The History of Wi-Fi

Wi-Fi. An invention that freed us from the shackles of wired technology. The world, and the global economy has been using wireless communication for hundreds of years now. Remember the smoke signals and the signals conveyed through giant fires on mountain tops? These, too were methods of wireless communication.

The idea of wireless communication was first theorized in 1929 by Nikola Tesla. He predicted that “one day we might be able to communicate with each other wirelessly in an instant with devices that could fit in our pockets.” 

Towards the turn of the century, Guglielmo Marconi introduced the first commercially usable apparatus for long-distance wireless communication furthering the work done by scientists like Bose, Hertz, and Tesla. 

Hedy Lamarr

Then came Hedy Lamarr, a sharp and inventive actress who patented a “frequency hopping spread spectrum technology” – the basis of Wi-Fi today. Like all good inventions, this method soon found its way into military hands. The military developed this to guide torpedoes in World War II. Decades later, someone thought of using it for more peaceful applications like Wi-Fi or Bluetooth. 

It all started with HELLO

Technically, Wi-Fi emerged with Aloha – ALOHANET. The first documented wireless data packet transfer between 4 islands without a satellite. This was achieved in 1971 under the supervision of Norman Abramson, a computer scientist with the help of the University of Hawaii. 
They used a relatively newer technology at the time, known as Ultra High-Frequency radio waves (UHF). A connection was established between 7 computers, and data was sent in packet format as it is sent even today.

Federal Communication Commission (FCC)

Until Alohanet, the communication bands were not open for public use and were under the guardianship of the FCC. Then came a surprising move from the FCC in 1985. they opened 3 bands unlicensed use(public use). These included the 900MHz, 2.4GHz, and 5.8GHz. 

These bands were called “garbage bands” as these bands were already in use by small devices like microwaves. But it was enough to make companies IBM, NCR, and AT&T to develop their own devices that can make use of these bands and were the precursors to WI-FI as we know it today.

AT&T won this race by releasing the first complete hardware system in 1988 that made use of the 3 released bands. The product was known as WaveLAN and was used for cashier systems primarily. It got a max speed of upto 2 Mbps.

Standardization

A committee was formed in 1990 under the organization of IEEE. These people were responsible for the formation of the ethernet standards. And those brilliant people came up with a group of rules and standards known as “802.11”. Vic Hayes was the Chairman of this committee and is often known as the ‘father of Wi-Fi’.

It took them 7 years, and in 1997 the first 802.11 standards used the frequency hopping method. Users could utilize this and get upto 1 or 2 megabits per second. Newer and improved standards started rolling out in the following years, even changing the core approach of frequency hopping.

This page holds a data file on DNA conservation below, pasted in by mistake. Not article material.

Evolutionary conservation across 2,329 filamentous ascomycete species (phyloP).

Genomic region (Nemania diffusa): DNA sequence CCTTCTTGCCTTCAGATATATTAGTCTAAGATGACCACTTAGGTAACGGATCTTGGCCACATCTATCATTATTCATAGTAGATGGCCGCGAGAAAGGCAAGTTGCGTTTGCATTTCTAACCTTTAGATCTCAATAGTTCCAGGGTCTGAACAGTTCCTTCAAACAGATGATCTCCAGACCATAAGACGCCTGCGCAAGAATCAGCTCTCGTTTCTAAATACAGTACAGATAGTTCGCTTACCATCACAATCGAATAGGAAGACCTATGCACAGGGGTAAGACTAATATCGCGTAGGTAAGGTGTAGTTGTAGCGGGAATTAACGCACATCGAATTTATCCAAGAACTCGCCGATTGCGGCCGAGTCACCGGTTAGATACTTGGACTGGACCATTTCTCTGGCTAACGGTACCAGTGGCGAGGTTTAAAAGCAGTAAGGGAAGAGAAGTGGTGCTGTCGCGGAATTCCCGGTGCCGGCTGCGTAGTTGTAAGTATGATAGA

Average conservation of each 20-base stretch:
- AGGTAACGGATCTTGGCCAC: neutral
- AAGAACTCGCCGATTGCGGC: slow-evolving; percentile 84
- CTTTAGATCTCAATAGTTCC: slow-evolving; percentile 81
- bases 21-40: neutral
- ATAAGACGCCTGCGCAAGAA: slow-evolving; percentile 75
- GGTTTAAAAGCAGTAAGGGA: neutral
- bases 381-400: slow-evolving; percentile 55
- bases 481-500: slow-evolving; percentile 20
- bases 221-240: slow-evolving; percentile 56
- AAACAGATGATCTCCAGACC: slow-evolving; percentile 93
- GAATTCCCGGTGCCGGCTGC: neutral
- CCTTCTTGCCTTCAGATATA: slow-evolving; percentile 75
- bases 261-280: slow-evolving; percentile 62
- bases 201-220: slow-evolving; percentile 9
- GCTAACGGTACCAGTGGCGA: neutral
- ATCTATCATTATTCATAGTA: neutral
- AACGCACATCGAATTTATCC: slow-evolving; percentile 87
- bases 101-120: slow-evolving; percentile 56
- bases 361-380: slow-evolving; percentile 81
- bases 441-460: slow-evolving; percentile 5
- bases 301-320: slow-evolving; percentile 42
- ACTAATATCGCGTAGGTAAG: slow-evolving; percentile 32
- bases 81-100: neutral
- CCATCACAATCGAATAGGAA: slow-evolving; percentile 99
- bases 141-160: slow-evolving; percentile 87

The Great Alliance 

In 1999, 6 major vendors took it upon themselves to promote WI-FI and its application. Hence formed what is known as the ‘Wi-Fi alliance.’ The top contenders were the names “trapeze,” “hornet” “dragonfly” and “WI-FI.” 

They adopted the word Wi-Fi as they thought it sounded similar to ‘HI-FI,’ a fashionable word in the world of music at the time. And no, the word Wi-Fi was never meant to be an acronym for something else. It simply stuck and was less of a mouthful than IEEE 802.11. Though many have tried to popularize the full form as “wireless fidelity,” but that isn’t correct. 

This alliance is now composed of thousands, if not millions of vendors promoting Wi-Fi as a brand. They certify various Wi-Fi capable products. However, the IEEE committee is still in-charge of standardization topics. 

Wireless Takes Off!

In 1999 Apple Inc. rolled out its brand new product – the iBook G3. This was the first laptop with integrated Wi-Fi for consumers. Other major players soon followed suit. Mobile phones were yet another major factor that helped to promote Wi-Fi technology. Of course, people wished for a mobile phone that need not be connected to wires for internet access.

Between 2000 and 2005, more than 100 million internet-connected devices were sold almost every year. You can imagine the number of devices connected to the internet right now. Wi-Fi came as a series of small and unrelated inventions and took a lot of time to get where it is now. But it took the world by a storm like no other technology. 

Various protocols such as the 802.11B, 802.11A, 802.11G came out. 802.11B increased the speed upto 11 Mbps. 802.11A released just a month after, took the speeds upto 54 Mbps.

What’s Next For Wi-Fi?

As amazing as the tech is, it’s still growing, Wi-Fi has practically replaced the ethernet (wired internet) for most consumer usage. Now Wi-Fi is on the verge of being replaced itself. Li-Fi (light fidelity) is the new buzzword. It involves data transmission from LED light sources – the ones you use at home, offices, or literally anywhere else.

Conclusion

​From the very first trickles of data to the rapid strides of Big Data we’re surfing today, Wi-Fi has been a powerful surfboard in the ocean of information around the globe. The IEEE 802.11 Working Group is still going strong, continually uncovering better, faster, more reliable ways to bring us Wi-FI. It continues to mould the ways we interpret the world around us.

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